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The election was over. It was morning. Sunshine. I sat on a bench under the new green leaves of an ash tree in a plaza called ‘Place d’Arras’. Ipswich.

The day promised some heat. Hangovers walked slowly up past the Butter Market and into the precinct. Indistinct faces, mostly. Pastel shades of pensioners, young hipsters in converse sneakers, families rushing to do shopping so they could get back home and enjoy the two days of rest before the hell of school and two shitty jobs; jobs that pay for family shopping trips into town. A circular kind of hellish reasoning. Ingenious, entrapping, invisible treadmills. Tedious, pained, soulless expressions. The employed.

An old man wearing too many layers of clothes, walking slowly, headed towards my bench even though all the others were empty. I moved to give him space. He didn’t say thanks, just sat down and sighed.

‘I’m tired,’ he said.

He took two deep breaths, adjusted the rucksack on his back, then left, pausing to ogle a  young women as she tottered past a cafe.

By the side of the church, a group of four guys weaved along the pavement coming up towards the precinct. They were eating what looked like food donations. Almost fresh baguettes and cakes. One pushed a bike. They stopped right by me. The guy with the bike said he couldn’t push it any further. He swayed, dropping the bike on the floor.

‘I know, I know, mate,’ said his friend. ‘When you’ve been up for two days it’s a fucker, ain’t it.’

He took the bike from his friend and put the boxed CCTV home security kit he was carrying under his other arm.

‘We’ll score in a bit.’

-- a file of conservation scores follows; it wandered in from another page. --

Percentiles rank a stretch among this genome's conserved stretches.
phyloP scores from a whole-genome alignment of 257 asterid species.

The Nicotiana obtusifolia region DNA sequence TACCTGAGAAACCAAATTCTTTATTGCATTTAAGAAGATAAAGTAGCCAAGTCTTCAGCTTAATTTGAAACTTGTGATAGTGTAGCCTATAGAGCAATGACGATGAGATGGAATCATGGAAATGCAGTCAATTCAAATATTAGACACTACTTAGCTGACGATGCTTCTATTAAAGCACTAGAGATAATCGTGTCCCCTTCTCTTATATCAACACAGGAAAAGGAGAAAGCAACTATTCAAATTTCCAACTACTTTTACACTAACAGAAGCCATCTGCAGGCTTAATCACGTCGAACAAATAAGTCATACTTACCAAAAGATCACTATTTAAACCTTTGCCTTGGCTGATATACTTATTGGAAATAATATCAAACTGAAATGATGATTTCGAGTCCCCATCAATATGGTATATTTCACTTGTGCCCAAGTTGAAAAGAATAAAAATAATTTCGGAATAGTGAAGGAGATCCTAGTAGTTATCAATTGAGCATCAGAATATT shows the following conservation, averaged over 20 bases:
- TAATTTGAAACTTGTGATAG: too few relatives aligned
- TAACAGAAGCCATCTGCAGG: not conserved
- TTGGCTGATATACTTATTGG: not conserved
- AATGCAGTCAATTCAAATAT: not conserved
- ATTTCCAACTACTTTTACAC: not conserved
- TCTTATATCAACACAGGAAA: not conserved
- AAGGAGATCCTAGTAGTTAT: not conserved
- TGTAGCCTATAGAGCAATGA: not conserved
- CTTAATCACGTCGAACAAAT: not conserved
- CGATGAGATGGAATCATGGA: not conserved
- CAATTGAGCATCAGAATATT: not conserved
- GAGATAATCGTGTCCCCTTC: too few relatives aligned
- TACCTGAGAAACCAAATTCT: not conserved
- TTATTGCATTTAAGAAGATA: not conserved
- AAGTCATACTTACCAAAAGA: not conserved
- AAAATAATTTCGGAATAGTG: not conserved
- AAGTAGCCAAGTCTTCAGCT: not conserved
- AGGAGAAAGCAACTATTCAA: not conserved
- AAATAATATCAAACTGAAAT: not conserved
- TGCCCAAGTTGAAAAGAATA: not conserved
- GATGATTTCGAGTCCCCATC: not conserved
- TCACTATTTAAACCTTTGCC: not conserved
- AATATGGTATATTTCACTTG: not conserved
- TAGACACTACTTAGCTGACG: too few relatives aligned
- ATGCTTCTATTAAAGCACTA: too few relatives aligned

By the marina – expensive yachts, sunshine on rippled water reflecting condos and waterfront bars – three homeless guys were in their sleeping bags. One had a huge pile of books. Couple of cans of cider, too. Two Police Officers were harassing them about a report they’d had of someone down there hassling the general public – you know, the safe, co-operative people who haven’t fallen on hard times. Nobody knew anything. It’s hard to be threatening when you’re in a sleeping bag, emaciated, gouching.

England had had an election. The papers were full of it. Big ideas. Hope. On the streets no-one cared. None of it made an ounce of difference. Things were the same as they’d always be; chemical dependence, hopelessness, tedium, futility, lack of direction, the savage feeling of the stone fall of reality on cool summer mornings. Waking up with a frantic sense of loss.


Trainspotting 2

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Trainspotting 2. The lucrative sequel.

I watched it at the weekend in a small ‘indie’ cinema in the next village to where I live. The first movie – a seminal work by all involved – was excellent. It described perfectly for me how opiate addiction felt. OK, so it blurred the lines on the acquaintances involved in a heroin habit (heavy drug use brings few friends), but by and large the overarching chaos was well represented. I enjoyed the first movie. I hoped the second would mirror my own change over the past twenty years. I wanted it to hold my hand.

Seeing any film about drug use in a small cinema in a middle-class area is a big mistake. I’m guessing, like I shouted at my partner half way through the film, I was the only opiate abuser in the whole cinema. They were so disconnected from the film and the sheer horror of what they were laughing at that the whole thing was just reduced to an exercise in middle-aged chic. There were guffaws when ‘Spud’ tries to kill himself because he’s just so sick of his shitty life and his unbreakable addiction. Hilarious… Thigh slapping from some people as they howled. Had they come to the wrong movie? Had I?

I left at the end feeling sorry for the characters – all of them – and for the twenty years I’ve wasted since the first years I wasted; lots of waste in my life. The film was ok, not accurate, but it left me feeling the sort of empathy with the characters that I had twenty years ago. We were all older, alive, and still grappling with the consequences of actions we’d taken back when Britpop had, thankfully, died. I expected a theatre full of fellow travellers on the path, but all I got were sneering voyeurs. Being poor, addicted, hopeless, is not something to be crammed into a fishbowl and pointed at, yet an entire audience managed to do just that.